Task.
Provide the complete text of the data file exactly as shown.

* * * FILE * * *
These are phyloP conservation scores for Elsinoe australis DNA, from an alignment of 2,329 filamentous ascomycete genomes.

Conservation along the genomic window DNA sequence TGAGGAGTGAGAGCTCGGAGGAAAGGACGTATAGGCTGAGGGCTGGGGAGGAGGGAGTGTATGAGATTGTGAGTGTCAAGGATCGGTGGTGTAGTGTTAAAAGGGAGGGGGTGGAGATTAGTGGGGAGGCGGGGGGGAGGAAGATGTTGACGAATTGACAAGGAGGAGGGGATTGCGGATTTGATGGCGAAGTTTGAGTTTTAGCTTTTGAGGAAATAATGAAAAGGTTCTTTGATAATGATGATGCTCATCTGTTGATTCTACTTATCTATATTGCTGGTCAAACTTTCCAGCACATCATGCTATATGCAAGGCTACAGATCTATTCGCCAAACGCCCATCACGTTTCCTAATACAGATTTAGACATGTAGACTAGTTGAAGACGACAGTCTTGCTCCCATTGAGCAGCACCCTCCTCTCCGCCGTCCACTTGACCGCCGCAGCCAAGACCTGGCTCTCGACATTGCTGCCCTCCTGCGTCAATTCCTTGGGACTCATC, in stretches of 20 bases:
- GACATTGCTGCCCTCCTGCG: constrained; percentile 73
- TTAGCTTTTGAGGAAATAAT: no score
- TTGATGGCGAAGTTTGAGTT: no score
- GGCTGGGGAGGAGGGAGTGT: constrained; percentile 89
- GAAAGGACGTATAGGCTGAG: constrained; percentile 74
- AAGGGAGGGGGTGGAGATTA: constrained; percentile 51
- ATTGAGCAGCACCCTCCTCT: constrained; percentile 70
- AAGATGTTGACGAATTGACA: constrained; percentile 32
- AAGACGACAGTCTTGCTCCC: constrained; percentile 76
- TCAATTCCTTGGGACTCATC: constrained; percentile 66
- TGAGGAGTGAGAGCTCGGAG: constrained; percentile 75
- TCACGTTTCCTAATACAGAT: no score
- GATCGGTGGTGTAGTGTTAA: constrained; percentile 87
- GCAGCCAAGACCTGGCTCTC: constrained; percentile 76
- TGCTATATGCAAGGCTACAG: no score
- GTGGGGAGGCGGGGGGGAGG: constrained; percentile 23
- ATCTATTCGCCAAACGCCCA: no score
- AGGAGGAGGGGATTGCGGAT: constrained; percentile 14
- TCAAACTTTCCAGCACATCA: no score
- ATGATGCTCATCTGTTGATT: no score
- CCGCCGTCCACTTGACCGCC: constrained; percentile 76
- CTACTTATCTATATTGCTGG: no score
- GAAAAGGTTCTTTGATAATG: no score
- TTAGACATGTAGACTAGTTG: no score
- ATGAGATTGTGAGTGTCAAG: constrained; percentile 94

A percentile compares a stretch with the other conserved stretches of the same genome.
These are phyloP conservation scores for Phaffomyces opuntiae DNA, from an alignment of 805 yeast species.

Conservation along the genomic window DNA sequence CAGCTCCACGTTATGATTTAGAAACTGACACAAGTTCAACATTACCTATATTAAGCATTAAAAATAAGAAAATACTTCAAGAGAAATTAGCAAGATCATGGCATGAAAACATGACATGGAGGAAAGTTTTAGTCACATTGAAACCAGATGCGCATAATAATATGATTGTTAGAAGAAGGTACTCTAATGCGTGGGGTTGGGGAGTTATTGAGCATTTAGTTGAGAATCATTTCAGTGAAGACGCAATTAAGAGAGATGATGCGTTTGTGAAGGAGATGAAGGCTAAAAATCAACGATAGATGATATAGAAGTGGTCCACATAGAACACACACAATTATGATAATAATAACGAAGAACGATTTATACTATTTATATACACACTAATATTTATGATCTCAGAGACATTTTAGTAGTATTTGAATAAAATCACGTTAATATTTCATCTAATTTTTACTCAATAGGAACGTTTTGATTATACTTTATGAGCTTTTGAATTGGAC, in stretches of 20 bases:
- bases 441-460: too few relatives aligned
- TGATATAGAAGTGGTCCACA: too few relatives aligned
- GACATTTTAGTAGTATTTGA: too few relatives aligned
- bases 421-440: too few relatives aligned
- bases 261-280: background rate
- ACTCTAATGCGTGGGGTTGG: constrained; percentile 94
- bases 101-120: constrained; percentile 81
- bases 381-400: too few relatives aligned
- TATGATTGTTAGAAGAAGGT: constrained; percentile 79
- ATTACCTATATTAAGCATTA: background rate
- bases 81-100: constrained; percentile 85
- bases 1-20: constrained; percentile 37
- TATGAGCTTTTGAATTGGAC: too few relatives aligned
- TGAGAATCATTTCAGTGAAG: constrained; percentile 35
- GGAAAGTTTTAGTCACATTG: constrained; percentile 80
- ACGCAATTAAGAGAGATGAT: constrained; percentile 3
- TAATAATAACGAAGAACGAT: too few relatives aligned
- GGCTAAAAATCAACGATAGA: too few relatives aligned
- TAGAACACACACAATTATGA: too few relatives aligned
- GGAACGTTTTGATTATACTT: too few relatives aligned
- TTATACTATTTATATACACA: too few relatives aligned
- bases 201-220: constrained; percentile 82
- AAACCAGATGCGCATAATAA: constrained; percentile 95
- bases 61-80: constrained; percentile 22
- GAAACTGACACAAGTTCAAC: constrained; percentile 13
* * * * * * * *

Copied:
These are phyloP conservation scores for Elsinoe australis DNA, from an alignment of 2,329 filamentous ascomycete genomes.

Conservation along the genomic window DNA sequence TGAGGAGTGAGAGCTCGGAGGAAAGGACGTATAGGCTGAGGGCTGGGGAGGAGGGAGTGTATGAGATTGTGAGTGTCAAGGATCGGTGGTGTAGTGTTAAAAGGGAGGGGGTGGAGATTAGTGGGGAGGCGGGGGGGAGGAAGATGTTGACGAATTGACAAGGAGGAGGGGATTGCGGATTTGATGGCGAAGTTTGAGTTTTAGCTTTTGAGGAAATAATGAAAAGGTTCTTTGATAATGATGATGCTCATCTGTTGATTCTACTTATCTATATTGCTGGTCAAACTTTCCAGCACATCATGCTATATGCAAGGCTACAGATCTATTCGCCAAACGCCCATCACGTTTCCTAATACAGATTTAGACATGTAGACTAGTTGAAGACGACAGTCTTGCTCCCATTGAGCAGCACCCTCCTCTCCGCCGTCCACTTGACCGCCGCAGCCAAGACCTGGCTCTCGACATTGCTGCCCTCCTGCGTCAATTCCTTGGGACTCATC, in stretches of 20 bases:
- GACATTGCTGCCCTCCTGCG: constrained; percentile 73
- TTAGCTTTTGAGGAAATAAT: no score
- TTGATGGCGAAGTTTGAGTT: no score
- GGCTGGGGAGGAGGGAGTGT: constrained; percentile 89
- GAAAGGACGTATAGGCTGAG: constrained; percentile 74
- AAGGGAGGGGGTGGAGATTA: constrained; percentile 51
- ATTGAGCAGCACCCTCCTCT: constrained; percentile 70
- AAGATGTTGACGAATTGACA: constrained; percentile 32
- AAGACGACAGTCTTGCTCCC: constrained; percentile 76
- TCAATTCCTTGGGACTCATC: constrained; percentile 66
- TGAGGAGTGAGAGCTCGGAG: constrained; percentile 75
- TCACGTTTCCTAATACAGAT: no score
- GATCGGTGGTGTAGTGTTAA: constrained; percentile 87
- GCAGCCAAGACCTGGCTCTC: constrained; percentile 76
- TGCTATATGCAAGGCTACAG: no score
- GTGGGGAGGCGGGGGGGAGG: constrained; percentile 23
- ATCTATTCGCCAAACGCCCA: no score
- AGGAGGAGGGGATTGCGGAT: constrained; percentile 14
- TCAAACTTTCCAGCACATCA: no score
- ATGATGCTCATCTGTTGATT: no score
- CCGCCGTCCACTTGACCGCC: constrained; percentile 76
- CTACTTATCTATATTGCTGG: no score
- GAAAAGGTTCTTTGATAATG: no score
- TTAGACATGTAGACTAGTTG: no score
- ATGAGATTGTGAGTGTCAAG: constrained; percentile 94

A percentile compares a stretch with the other conserved stretches of the same genome.
These are phyloP conservation scores for Phaffomyces opuntiae DNA, from an alignment of 805 yeast species.

Conservation along the genomic window DNA sequence CAGCTCCACGTTATGATTTAGAAACTGACACAAGTTCAACATTACCTATATTAAGCATTAAAAATAAGAAAATACTTCAAGAGAAATTAGCAAGATCATGGCATGAAAACATGACATGGAGGAAAGTTTTAGTCACATTGAAACCAGATGCGCATAATAATATGATTGTTAGAAGAAGGTACTCTAATGCGTGGGGTTGGGGAGTTATTGAGCATTTAGTTGAGAATCATTTCAGTGAAGACGCAATTAAGAGAGATGATGCGTTTGTGAAGGAGATGAAGGCTAAAAATCAACGATAGATGATATAGAAGTGGTCCACATAGAACACACACAATTATGATAATAATAACGAAGAACGATTTATACTATTTATATACACACTAATATTTATGATCTCAGAGACATTTTAGTAGTATTTGAATAAAATCACGTTAATATTTCATCTAATTTTTACTCAATAGGAACGTTTTGATTATACTTTATGAGCTTTTGAATTGGAC, in stretches of 20 bases:
- bases 441-460: too few relatives aligned
- TGATATAGAAGTGGTCCACA: too few relatives aligned
- GACATTTTAGTAGTATTTGA: too few relatives aligned
- bases 421-440: too few relatives aligned
- bases 261-280: background rate
- ACTCTAATGCGTGGGGTTGG: constrained; percentile 94
- bases 101-120: constrained; percentile 81
- bases 381-400: too few relatives aligned
- TATGATTGTTAGAAGAAGGT: constrained; percentile 79
- ATTACCTATATTAAGCATTA: background rate
- bases 81-100: constrained; percentile 85
- bases 1-20: constrained; percentile 37
- TATGAGCTTTTGAATTGGAC: too few relatives aligned
- TGAGAATCATTTCAGTGAAG: constrained; percentile 35
- GGAAAGTTTTAGTCACATTG: constrained; percentile 80
- ACGCAATTAAGAGAGATGAT: constrained; percentile 3
- TAATAATAACGAAGAACGAT: too few relatives aligned
- GGCTAAAAATCAACGATAGA: too few relatives aligned
- TAGAACACACACAATTATGA: too few relatives aligned
- GGAACGTTTTGATTATACTT: too few relatives aligned
- TTATACTATTTATATACACA: too few relatives aligned
- bases 201-220: constrained; percentile 82
- AAACCAGATGCGCATAATAA: constrained; percentile 95
- bases 61-80: constrained; percentile 22
- GAAACTGACACAAGTTCAAC: constrained; percentile 13